Fiat's new Spider flashes back to sportier times

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Fiat's sporty new Spider mashes up Italian flair with Japanese manufacturing. (KABC)

It's been five years since Fiat returned to the United States with the cute little 500.

It now comes in all sorts of varieties, from the high performance 500 Abarth, to the pure electric 500e.

Fiat added a couple of larger models in recent years to appeal to a wider customer base, the 500L and 500X four-doors.

Now, the newest Fiat is here, and it's a flashback to the brand's earlier times in the U.S. This year marks the return of the 124 Spider, promising lots of fun, open-air motoring at a base price of about $25,000.

Though this is an all-new car for Fiat, they had a big head start developing it, as it shares a whole lot with the Mazda Miata.

Though Fiat calls the Spider an Italian car in spirit, the label in the door jamb states quite clearly that it's made in Japan.

But this isn't just a Miata with a Fiat badge thrown on. It has Fiat's own engine, a turbo-charged 1.4-liter four cylinder, which produces a bit more horsepower (160 vs. 155) and a lot more torque (184 vs. 148 lb-ft) than the non-turbocharged engine in the Miata.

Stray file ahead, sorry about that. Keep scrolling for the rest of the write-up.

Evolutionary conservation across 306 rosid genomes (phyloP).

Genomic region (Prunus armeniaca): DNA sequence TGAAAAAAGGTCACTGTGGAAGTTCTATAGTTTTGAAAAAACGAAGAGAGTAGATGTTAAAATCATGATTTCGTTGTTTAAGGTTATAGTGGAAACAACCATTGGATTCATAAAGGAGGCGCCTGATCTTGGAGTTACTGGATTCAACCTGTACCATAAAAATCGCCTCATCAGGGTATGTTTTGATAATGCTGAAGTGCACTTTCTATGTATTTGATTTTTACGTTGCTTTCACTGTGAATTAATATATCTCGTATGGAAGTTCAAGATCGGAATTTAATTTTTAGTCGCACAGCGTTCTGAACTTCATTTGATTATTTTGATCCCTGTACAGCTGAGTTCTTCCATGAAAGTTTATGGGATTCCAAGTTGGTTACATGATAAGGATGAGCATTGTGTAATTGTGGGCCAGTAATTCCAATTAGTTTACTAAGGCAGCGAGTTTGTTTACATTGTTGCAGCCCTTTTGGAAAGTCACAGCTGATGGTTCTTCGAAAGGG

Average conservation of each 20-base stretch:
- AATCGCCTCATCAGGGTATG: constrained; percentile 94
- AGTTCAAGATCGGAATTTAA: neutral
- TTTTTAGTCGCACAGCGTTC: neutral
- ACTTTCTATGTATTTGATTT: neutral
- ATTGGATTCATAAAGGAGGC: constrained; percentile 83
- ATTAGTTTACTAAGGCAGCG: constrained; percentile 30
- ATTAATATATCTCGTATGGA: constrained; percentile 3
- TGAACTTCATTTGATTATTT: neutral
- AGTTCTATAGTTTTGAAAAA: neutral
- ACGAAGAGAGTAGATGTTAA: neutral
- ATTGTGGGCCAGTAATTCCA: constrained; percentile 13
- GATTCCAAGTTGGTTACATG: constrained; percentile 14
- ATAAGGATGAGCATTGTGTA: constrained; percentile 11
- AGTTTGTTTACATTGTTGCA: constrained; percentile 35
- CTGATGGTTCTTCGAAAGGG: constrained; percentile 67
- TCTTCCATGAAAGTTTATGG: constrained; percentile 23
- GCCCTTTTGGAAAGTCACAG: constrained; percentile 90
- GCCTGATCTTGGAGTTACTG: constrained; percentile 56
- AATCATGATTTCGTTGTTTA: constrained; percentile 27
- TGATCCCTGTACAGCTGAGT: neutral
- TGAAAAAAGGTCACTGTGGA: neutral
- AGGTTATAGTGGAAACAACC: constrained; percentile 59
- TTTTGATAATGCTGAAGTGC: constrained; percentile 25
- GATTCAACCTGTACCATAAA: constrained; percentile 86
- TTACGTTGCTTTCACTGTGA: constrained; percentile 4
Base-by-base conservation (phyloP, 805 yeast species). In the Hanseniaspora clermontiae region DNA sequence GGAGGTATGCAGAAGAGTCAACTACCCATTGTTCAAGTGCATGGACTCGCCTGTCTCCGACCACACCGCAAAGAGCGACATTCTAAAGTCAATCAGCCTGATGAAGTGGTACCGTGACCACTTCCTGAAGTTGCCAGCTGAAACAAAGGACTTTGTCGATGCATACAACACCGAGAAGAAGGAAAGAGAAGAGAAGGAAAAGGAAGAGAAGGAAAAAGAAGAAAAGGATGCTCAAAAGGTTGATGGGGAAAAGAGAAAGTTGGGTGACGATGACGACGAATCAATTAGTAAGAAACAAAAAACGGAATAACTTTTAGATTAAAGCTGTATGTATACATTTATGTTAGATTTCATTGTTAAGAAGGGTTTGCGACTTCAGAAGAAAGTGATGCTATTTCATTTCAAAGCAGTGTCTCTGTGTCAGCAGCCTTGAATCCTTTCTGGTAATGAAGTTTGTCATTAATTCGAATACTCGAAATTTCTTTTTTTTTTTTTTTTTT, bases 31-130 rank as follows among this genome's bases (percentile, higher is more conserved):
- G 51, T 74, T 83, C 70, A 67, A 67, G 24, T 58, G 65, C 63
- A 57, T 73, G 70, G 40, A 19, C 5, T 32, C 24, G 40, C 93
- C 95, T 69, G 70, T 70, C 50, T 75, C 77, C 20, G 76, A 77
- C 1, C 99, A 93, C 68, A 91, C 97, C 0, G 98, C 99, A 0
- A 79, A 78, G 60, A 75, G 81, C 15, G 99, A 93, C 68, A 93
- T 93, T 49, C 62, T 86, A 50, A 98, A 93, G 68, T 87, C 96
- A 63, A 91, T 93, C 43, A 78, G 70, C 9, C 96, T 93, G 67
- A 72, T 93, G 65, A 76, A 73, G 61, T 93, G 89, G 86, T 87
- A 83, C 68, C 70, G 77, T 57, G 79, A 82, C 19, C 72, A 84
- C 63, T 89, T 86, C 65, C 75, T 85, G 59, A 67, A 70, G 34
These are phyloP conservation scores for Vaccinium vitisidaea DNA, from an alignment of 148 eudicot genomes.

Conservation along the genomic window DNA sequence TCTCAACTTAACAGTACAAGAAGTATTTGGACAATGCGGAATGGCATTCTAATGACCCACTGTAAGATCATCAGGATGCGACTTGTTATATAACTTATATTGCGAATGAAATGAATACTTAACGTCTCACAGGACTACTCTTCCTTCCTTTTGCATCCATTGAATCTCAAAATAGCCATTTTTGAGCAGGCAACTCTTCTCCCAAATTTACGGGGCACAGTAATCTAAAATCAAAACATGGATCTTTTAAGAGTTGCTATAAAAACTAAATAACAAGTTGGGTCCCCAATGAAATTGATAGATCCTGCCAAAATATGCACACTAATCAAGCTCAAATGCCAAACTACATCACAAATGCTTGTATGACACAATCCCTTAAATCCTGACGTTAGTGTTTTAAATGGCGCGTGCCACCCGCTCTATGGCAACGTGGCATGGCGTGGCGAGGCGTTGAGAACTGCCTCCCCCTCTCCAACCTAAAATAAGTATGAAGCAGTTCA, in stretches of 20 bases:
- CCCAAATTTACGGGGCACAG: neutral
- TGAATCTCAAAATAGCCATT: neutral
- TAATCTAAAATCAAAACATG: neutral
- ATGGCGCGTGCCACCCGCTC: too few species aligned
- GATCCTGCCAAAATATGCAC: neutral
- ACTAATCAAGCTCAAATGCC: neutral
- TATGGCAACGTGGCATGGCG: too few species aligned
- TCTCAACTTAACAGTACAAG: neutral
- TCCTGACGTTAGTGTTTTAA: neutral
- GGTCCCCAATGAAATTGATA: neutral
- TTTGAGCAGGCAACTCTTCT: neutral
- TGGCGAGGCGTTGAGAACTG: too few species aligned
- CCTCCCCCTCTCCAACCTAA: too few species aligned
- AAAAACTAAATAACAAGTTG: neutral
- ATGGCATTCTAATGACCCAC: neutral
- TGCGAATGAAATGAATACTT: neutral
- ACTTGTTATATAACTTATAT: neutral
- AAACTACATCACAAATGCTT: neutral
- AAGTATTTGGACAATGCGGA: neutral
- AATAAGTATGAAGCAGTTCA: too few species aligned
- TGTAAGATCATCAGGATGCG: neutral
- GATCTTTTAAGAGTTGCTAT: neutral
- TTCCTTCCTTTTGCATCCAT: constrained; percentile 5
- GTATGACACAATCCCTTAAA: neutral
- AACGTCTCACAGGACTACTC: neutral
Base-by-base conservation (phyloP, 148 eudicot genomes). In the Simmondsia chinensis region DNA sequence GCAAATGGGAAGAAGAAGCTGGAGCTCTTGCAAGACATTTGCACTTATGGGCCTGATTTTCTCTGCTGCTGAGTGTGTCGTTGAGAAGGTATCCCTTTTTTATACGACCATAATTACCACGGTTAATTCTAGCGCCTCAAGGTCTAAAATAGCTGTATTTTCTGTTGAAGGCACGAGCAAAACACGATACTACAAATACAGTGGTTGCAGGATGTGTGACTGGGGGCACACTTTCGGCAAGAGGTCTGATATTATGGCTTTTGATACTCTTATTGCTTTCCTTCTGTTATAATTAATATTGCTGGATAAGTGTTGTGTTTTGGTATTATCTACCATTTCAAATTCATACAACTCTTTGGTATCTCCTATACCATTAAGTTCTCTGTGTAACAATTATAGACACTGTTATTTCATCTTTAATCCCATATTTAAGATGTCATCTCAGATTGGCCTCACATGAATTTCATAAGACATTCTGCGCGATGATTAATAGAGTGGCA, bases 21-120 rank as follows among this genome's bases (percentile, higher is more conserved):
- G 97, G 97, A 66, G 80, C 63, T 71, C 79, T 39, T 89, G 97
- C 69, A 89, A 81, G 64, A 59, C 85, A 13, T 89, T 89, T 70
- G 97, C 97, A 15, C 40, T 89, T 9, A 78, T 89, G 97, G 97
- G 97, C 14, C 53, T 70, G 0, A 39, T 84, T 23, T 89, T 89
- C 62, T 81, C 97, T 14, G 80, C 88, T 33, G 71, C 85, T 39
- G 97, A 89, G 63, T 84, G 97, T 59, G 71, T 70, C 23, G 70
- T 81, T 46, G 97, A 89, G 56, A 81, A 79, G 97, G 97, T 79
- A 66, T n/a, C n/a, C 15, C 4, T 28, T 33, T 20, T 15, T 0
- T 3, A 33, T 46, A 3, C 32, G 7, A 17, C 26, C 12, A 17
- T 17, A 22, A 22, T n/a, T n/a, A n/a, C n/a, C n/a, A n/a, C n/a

The extra power and torque help performance quite a bit, especially with the standard 6-speed manual transmission.

Another place Fiat went their own way was with the suspension, tuned by engineers in Italy and Michigan. While the Mazda Miata is legendary for its neutral handling characteristics, the Spider is equally nimble through the corners.

As for comfort, it's all there too, with amenities that the Fiat Spider of the 1970s never imagined, especially in the up-level Lusso model.

For a base price of $27,495, the Lusso includes things like automatic climate control and heated leather seats. An automatic transmission is available for an additional $1,400.

As in the Miata, comfort is limited if you're more than about six-feet tall, especially when the top is up.

The earlier Fiat Spider had a somewhat elongated hood in relation to the rest of the car, and Fiat's designers did the same thing with the new one. Overall, the Spider is about five inches longer than the Miata, and the two cars share no body panels.

The new Fiat Spider: a car with a famous Italian name, but built by a Japanese company. While this may seem like a strange mash-up, it's the global auto industry working in harmony. European flair meets Asian manufacturing efficiency.
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